Potters:  is porcelain really as difficult as I am finding it, or am I just making a fuss about nothing?

sixteen blobs

Reading list


Dallying with audiobooks has left a few gaps for the written word.

As always, fond of factual books.

1 factThe make-do-and-mend and terrifying precariousness of the early SBS exploits is of course gripping stuff, though the later missions are still under security and social wraps to some extent.  I’m guessing that the unvarnished details which may emerge in the future might be nearly as remarkable.

Steve Jones’ book carries many fairly gloomy ecological messages, but also a faith in the adaptability of organisms which may be summed up in his own words as ‘grim optimism’.  Along the way, he adduces a number of attention-getting statements, of which my favourite is probably that human sperm are attracted to the scent of lily of the valley (p 146).  What I want to know is, why did it occur to some bright spark to test this proposition?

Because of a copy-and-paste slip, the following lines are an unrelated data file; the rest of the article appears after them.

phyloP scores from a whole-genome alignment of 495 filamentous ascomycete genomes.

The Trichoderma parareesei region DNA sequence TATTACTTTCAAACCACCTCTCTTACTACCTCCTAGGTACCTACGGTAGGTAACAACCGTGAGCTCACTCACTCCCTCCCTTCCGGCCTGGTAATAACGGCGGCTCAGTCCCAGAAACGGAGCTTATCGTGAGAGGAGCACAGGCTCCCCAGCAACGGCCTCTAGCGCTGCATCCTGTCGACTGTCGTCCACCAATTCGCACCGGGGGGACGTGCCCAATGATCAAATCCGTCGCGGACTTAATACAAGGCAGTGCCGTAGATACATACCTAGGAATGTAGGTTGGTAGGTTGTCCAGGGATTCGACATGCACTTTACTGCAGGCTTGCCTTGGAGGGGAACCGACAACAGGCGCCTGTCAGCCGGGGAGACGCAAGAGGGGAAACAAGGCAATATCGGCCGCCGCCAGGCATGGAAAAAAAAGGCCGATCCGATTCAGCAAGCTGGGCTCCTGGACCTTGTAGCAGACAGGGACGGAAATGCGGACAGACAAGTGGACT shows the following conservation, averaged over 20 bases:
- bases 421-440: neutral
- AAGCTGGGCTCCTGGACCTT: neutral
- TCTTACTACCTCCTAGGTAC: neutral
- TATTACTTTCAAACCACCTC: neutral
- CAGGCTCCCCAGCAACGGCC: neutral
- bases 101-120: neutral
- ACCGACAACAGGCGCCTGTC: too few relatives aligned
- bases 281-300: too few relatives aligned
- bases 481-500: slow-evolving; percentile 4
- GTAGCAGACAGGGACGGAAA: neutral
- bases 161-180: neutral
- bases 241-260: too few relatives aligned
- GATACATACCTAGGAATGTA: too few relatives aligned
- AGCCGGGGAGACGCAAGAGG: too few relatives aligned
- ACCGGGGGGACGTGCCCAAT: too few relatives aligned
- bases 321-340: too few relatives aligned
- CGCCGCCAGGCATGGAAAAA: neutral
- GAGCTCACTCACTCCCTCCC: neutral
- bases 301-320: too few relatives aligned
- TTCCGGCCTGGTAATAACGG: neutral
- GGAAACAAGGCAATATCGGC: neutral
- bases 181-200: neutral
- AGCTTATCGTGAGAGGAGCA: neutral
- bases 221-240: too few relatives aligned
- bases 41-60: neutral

Visiting a second-hand bookshop is always risky.  I managed to confine my purchases to three:

2 fictionIt was interesting to re-read the title story of Consider her ways with an adult and post-feminist-movement eye, and see the mysogyny which Wyndham would barely have been aware of in himself.  Salutary!  I enjoyed some of Trader to the stars, especially the conceits of Hiding place, though the admittedly cartoon figure of Nicholas van Rijn presents other gender-related difficulties and is pretty irritating in any case.  Pohl’s anthology at least represents women SF writers of the period, and a good variety of classic story types.

And then there is the family saga, which lightened my burdens as an undergraduate and cheers me up still: